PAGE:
What is preeclampsia?
Preeclampsia is a multisystem disorder of unknown causes. It is characterized by the development of hypertension to the extent of 140/90 mmHg or more with the presence of protein in the urine after the 20th week of pregnancy in a woman with no previous history of the same. more “Preeclampsia: Not What You Expect When You’re Expecting”
Ever heard about a midwife? Did you get to choose your midwife during your pregnancy? You might think that a midwife is ‘just a nurse who assists the doctor when you are having a baby’, but you would be wrong!
The Mindful Midwife…
She is a nursing professional who has undergone advanced further training, usually for a period of 2 years. She is able to care for the mothers during pregnancy, labour and the postpartum period. She supports the mother-to-be during her birthing process and provides invaluable care that a mother and baby needs.
At Fernandez Hospital, we provide the right information and necessary support to encourage natural birthing. We have a team of skilled professional midwives who will support you and be your advocate during your pregnancy. Every mother needs a companion during her pregnancy. This is where your midwife can help.
There is a high percentage of C-section in India. If you’re expecting a baby after your previous cesarean and wish for a natural childbirth process, don’t worry! It is possible to opt for Vaginal Birth After Caesarean (VBAC) this time. Your midwife will be able to support you, discuss your previous birth and help you feel confident to approach a VBAC this time. more “Role of a Midwife in Mothers Opting for a VBAC”
The placenta is your baby’s main support system. It provides nourishment to your baby through the umbilical cord. It also filters the nutrients, oxygen, and waste your baby receives. For most women, the placenta attaches itself to the side of the womb but for some it attaches lower down and could cover a part or all of the cervix.
It is first seen in early ultrasound scans, during this time it is called a low lying placenta. In most cases, the placenta moves upwards as your baby grows. The placenta for some women, however, remains in the lower part of the uterus even after 20 weeks. This is condition is known as placenta praevia. It is observed in 1 of 200 pregnancies.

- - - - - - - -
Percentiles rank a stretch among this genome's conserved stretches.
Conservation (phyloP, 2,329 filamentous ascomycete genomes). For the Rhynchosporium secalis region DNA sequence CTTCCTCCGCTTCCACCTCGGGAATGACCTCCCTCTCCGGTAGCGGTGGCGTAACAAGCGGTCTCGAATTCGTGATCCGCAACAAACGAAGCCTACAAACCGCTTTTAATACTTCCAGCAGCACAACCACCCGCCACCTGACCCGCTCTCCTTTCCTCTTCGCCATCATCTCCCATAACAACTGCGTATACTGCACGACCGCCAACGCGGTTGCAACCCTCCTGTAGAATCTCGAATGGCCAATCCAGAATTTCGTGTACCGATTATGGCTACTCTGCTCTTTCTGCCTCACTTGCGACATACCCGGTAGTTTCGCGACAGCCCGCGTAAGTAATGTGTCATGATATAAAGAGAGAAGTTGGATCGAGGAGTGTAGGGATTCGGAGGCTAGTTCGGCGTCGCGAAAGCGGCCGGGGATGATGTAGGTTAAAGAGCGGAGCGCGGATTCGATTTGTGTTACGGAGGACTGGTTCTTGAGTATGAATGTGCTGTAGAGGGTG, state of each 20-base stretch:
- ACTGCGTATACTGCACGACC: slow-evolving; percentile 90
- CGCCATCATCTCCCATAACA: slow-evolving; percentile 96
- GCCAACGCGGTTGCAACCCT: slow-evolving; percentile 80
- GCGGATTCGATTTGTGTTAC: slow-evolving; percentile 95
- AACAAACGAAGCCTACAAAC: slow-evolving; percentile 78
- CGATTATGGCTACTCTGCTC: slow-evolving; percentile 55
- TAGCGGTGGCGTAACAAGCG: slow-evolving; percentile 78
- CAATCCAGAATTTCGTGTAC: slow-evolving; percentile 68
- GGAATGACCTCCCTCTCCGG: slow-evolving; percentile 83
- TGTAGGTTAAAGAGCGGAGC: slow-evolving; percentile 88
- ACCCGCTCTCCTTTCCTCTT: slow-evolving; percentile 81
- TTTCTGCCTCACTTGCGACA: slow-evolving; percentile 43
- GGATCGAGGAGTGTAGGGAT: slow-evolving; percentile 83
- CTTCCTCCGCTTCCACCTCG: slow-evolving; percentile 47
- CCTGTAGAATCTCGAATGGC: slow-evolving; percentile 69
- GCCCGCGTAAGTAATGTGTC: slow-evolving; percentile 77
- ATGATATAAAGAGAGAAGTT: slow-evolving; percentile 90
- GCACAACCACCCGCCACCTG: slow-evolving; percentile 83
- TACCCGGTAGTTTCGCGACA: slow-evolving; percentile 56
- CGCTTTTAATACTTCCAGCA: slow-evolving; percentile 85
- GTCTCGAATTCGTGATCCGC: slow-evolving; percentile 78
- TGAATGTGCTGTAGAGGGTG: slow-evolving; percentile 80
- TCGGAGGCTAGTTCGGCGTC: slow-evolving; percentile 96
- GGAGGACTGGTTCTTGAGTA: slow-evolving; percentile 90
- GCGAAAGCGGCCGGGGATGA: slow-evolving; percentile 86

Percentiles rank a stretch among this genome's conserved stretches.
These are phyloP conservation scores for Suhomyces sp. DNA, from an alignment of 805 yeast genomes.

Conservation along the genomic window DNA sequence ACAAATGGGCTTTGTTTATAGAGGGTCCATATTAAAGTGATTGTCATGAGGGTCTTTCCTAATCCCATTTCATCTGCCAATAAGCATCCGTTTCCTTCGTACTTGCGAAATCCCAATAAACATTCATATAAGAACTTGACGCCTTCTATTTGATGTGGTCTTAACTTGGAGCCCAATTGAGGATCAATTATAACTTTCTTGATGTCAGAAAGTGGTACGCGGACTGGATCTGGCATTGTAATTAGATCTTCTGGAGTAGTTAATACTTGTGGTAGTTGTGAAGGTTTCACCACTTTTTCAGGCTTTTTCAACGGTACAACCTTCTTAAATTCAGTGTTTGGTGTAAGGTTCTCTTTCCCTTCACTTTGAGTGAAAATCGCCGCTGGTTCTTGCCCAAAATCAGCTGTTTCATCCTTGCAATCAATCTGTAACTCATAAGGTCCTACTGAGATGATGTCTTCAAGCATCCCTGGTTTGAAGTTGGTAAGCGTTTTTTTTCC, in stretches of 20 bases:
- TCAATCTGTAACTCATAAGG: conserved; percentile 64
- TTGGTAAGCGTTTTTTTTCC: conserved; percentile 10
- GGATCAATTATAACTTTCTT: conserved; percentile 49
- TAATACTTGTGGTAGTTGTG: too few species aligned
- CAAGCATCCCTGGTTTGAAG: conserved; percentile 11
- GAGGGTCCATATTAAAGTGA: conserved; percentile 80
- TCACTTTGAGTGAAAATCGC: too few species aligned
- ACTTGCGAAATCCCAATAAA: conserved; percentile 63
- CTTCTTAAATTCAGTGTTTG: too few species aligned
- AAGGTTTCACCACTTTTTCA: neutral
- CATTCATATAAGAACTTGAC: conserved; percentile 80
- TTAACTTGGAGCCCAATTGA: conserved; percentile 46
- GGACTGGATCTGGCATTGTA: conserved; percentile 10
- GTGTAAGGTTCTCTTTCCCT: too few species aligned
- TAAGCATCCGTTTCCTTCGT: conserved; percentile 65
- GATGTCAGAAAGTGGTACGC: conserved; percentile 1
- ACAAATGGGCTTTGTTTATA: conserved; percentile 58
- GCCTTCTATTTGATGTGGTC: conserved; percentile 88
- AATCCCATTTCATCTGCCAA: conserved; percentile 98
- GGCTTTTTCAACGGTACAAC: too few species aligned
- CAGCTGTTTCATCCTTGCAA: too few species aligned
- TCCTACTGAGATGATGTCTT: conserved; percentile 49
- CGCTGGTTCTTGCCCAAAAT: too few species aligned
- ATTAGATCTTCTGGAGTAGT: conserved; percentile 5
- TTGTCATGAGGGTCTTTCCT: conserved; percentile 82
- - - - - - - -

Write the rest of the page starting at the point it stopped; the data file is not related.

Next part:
Why does Placenta Praevia happen?
Your placenta grows wherever the embryo has implanted itself in your uterus. If the embryo attaches itself to the lower part of your uterus, the placenta may grow in the lower part of your uterine wall or even over your cervix.
Initial placenta praevia usually resolves itself, that is if your placenta doesn’t completely cover your cervix. The situation gets complicated if the placenta is covering your cervix at any point in time. more “Placenta Praevia: A Difficult Road to a Beautiful Destination”
Have you been asked to take a fetal cardiac scan? Don’t panic; it’s a simple and painless procedure that won’t take up much of your time.
A fetal cardiac scan is a detailed ultrasound of your baby’s heart before your baby is born. It gives your doctor the chance to completely evaluate your baby’s heart. This is not quite possible during your regular obstetric ultrasound.
It is usually done in your second trimester, between weeks 20–24. A fetal cardiac scan looks for heart defects, the most common abnormality your baby can be born with. It checks the flow of blood in your baby’s arteries and veins and detects other abnormalities such as:
- Narrowing of the arteries
- Holes in your baby’s heart
- Valves that don’t open and close properly
This test uses waves of sound that ‘echo’ off your baby’s heart. The echo machine then analyzes these waves and creates a picture of your baby’s heart. These pictures help your doctor carefully analyze your baby’s blood flow and heartbeat.
more “Fetal Cardiac Scan”